Grand River Wineries Launch Cask Project
Estate wineries in Ohio’s Grand River Valley find themselves in a celebration year, with 2012’s hot, dry summer set to produce the best vintage ever for that region.
So it’s appropriate that September 15, 2012, is the unveiling of the Cask Project, a group effort to showcase the best of the area’s vinifera, particularly Cabernet Sauvignon and Cabernet Franc, with each of five wineries creating their own ‘continuous blend” in giant oak barrels.
The idea for the Cask Project came from Tony Debevc, Owner of Debonne Vineyards, inspired by a trip to Greece. During Debevc’s visit to a progressive Greek winery, the local winemaker revealed that he tackled his region’s inconsistent growing seasons by creating a continuous blend of the best of each year’s wines.
‘He called it the Labyrinth Project,” recalled Debevc, ‘…which is kind of maze, or mix. This idea grew within our little group, and that’s how we came up with the idea of the Cask Project.”
Debonne Vineyards, Ferrante Winery, Grand River Cellars, Laurello Vineyards, and St. Joseph Vineyards had collaborated on projects before. Their Ice Wine Festival over three weekends in March, and their Turkey Trot tastings draw customers to the area.
So the group set up its rules. Each winery would make its own cask, using red wines only from grapes of the Grand River Valley. They’d use the same style of bottle, the same label on front and back, the single differentiator being the winery’s name.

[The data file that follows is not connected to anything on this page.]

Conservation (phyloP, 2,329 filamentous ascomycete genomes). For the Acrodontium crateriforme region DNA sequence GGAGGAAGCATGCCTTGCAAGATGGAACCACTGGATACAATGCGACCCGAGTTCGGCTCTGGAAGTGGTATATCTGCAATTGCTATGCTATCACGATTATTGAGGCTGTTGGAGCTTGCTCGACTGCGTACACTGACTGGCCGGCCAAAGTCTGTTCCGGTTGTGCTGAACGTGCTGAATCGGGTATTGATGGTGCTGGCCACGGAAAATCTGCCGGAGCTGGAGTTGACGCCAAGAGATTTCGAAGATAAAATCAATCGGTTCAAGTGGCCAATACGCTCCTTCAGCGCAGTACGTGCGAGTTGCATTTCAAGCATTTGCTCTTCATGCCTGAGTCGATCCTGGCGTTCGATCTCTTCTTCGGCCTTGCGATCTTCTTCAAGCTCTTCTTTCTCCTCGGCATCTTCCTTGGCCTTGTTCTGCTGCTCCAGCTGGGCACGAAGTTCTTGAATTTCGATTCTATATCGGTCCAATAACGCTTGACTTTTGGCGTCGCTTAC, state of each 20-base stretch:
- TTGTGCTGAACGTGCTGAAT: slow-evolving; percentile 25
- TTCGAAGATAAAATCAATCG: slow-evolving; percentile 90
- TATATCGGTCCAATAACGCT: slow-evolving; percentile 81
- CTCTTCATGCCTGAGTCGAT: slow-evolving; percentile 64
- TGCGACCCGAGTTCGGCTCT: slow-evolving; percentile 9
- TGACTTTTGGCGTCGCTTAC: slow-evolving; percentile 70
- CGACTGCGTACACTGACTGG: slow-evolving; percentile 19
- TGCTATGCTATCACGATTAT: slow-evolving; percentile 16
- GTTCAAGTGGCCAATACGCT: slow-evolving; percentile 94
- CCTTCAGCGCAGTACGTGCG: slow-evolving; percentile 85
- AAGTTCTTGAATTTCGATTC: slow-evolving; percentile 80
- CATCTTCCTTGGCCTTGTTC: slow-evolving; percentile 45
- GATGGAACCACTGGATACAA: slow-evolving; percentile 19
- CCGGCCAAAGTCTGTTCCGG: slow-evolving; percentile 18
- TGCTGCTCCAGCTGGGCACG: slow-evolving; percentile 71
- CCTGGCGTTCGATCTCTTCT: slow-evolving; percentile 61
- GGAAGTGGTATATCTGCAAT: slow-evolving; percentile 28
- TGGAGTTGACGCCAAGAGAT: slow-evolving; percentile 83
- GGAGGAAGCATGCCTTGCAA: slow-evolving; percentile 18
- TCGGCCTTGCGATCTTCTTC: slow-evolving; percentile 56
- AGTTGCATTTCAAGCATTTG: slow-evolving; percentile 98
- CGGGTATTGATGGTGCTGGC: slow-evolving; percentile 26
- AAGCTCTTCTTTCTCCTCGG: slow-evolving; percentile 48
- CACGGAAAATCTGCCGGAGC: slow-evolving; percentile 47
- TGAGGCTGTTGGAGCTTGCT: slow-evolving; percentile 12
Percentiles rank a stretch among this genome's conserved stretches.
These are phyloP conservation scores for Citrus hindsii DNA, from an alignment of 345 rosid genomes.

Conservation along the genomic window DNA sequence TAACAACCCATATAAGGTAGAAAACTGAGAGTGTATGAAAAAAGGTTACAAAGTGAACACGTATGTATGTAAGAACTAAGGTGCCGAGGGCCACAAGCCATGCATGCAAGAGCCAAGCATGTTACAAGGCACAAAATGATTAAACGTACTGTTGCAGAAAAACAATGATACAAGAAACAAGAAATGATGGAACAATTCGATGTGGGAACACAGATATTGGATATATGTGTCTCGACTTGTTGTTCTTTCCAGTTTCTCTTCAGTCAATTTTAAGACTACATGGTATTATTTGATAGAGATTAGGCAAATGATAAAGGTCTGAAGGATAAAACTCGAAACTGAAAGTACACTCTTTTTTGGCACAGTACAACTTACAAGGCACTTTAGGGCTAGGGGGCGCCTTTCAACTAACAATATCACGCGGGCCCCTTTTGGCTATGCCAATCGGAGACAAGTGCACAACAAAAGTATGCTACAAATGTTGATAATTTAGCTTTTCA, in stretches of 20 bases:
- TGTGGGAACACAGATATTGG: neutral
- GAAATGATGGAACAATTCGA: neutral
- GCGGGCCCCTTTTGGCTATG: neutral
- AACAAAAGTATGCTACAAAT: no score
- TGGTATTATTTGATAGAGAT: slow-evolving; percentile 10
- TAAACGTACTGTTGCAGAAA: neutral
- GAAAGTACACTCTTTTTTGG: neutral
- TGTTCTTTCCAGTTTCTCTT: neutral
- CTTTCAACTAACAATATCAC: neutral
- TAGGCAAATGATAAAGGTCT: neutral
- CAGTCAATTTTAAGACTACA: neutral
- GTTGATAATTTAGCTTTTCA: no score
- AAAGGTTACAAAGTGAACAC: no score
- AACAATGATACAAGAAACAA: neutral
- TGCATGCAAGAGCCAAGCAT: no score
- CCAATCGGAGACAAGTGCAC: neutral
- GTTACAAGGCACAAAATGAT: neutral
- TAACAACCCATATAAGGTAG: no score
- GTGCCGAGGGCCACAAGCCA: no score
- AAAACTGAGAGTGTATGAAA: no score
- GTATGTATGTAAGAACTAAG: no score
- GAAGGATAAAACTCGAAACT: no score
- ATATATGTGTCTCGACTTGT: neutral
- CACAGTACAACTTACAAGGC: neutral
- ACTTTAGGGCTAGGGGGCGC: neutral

Each winemaker would decide which blend to put in his or her own cask, and the size and type of cask they would use. Debonne, Ferrante, and Grand River invested in huge 500-520 gallon casks, with a $10,000-plus price tag. Each stands about five feet tall and three feet wide, up on blocks.
Laurello and St. Joseph bought smaller casks, 135 and 200 gallons respectively.
In 2010 — another good year for the Grand River Valley — the first blends of wine began to age in the casks. The wineries bottled last spring, and put the numbers ‘1012″ on the bottles. The ’10” represents the year the project began, and the ’12” the year it was bottled.
The wineries have already added in the best of their 2011 wines (a very rainy year) to top off the casks, and can’t wait to see what the blend does when they add in the fabulously intense wines expected from the fruit of 2012.
Eventually, like all barrels, the tannins will diminish. At that point, the wineries may choose to bottle the casks’ contents and start again.